Monday came, Tuesday went, then Wednesday passed; at that point, I called Charles on the phone and said, “I am depressed.” I had to call Susan and apologize to her. I had a very narrow criterion for depression; I thought you had to be unhappily married to get or be depressed. Was I ever in for a lot of learning about the emotions and the mind! You bet I was depressed, that and so much more.
 
Charles encouraged me to make an appointment with our personal physician. I refused for several months, always arguing that everything was just fine. But finally, I gave in to his demands that I go for a routine checkup. As part of the exam, I went for a mammogram. Several days later, I arrived at work excited with my day, when a surgeon’s nurse called to inform me that I had an appointment with Dr. Snyder on the next Tuesday at ten a.m. “What was going on?” I asked myself.
 
The nurse was giving me the canned responses of it probably being nothing and that most times it is not anything to be alarmed about. I said, “Hold on, you are calling from a surgeon’s office. Does he think I have cancer? I can take it; just answer me straightforwardly.” She responded with a simple, “Yes.”
 
Charles and I have always been extremely close, so we went to see Dr. Snyder together. Dr. Snyder suggested that we do a biopsy as soon as possible. I said, “Wait! Give me plan number two.” He began to explain about a long needle that he could use to extract some tissue for testing. I said, “Go get the needle.”
 
Dr. Snyder boldly stated that most women do not choose that route, but I was not most women. I had to know as soon as possible. Before we left I asked him point blank to tell me the truth about what he thought, and he said that he was 99 percent sure that I had cancer. He would be able to let me know the next day based on the needle biopsy he was preparing to do.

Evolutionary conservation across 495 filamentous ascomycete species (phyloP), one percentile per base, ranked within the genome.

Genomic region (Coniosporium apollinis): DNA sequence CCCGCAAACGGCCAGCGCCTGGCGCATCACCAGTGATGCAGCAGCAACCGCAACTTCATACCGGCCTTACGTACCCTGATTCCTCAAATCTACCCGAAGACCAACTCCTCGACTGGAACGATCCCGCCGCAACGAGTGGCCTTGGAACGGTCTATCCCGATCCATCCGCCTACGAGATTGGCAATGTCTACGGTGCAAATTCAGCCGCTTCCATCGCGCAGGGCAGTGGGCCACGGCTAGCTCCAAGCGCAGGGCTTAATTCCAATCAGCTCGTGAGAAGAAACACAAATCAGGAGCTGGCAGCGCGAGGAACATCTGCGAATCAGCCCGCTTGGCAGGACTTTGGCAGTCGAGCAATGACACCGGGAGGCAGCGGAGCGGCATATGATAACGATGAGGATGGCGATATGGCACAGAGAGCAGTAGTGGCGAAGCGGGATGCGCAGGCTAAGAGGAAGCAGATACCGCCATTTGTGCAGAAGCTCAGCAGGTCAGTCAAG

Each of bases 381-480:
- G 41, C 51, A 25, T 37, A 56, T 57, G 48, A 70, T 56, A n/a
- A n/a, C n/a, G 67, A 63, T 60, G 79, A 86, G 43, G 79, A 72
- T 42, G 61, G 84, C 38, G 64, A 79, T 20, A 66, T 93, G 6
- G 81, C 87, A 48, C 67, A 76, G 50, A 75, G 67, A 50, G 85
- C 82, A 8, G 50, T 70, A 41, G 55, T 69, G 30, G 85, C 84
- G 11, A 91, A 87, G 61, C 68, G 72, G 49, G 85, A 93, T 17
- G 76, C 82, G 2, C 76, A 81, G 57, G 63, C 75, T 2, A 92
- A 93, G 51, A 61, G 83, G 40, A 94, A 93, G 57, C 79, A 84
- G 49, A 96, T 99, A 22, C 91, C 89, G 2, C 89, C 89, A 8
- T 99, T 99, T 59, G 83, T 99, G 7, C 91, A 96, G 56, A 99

That was a very long day. I tried to be positive while I waited; then, I remembered mother’s statement about having hope until a terrible thing is final. As long as I did not know for sure that I had cancer, there was hope. In addition, I had Scarlett O’Hara down pat. I could put off worry until another day. Charles says I am the penultimate Scarlett O’Hara. In addition, of course, I had a deal with God. I could be that one percent; couldn’t I? No! I could not!
 
Dr. Snyder called me at home and requested that Charles and I come to his office. I asked if he could just tell me over the phone; and he responded in the affirmative. “Yes, you have cancer. It is small, but it is cancer.”
 
I began having migraine headaches when I was eleven years old. I hung up my telephone; I fell across my kitchen table with a full-blown migraine, the visual aura, the blindness, all of it. I was so despondent; how could I have cancer? Had God not heard me? Although I must quickly say I was not angry with God; I had learned a long time ago in another trial the abject danger of being angry with the Almighty. In spite of this, I was in shock. My faith was shaken to the foundation. Thankfully, I had a foundation.
 
However, I did not speak with Him for a few days while I awaited my surgery date. The night prior to my surgery while taking a long hot bath, I spoke for the first time. I said, “Well God, I do have cancer. I do not understand. Didn’t we have a deal?”
 
I knew that in my heart He had never given me any indication of an agreement to my request/demand. God said to me as clear as I have ever heard anything, “Yes, you have cancer, but through it you will learn Me in a much deeper way than you have ever known; and in fact, a way you have never even known was possible.” I replied, “You will have to give me a sign. I need a sign that I have indeed heard from You.”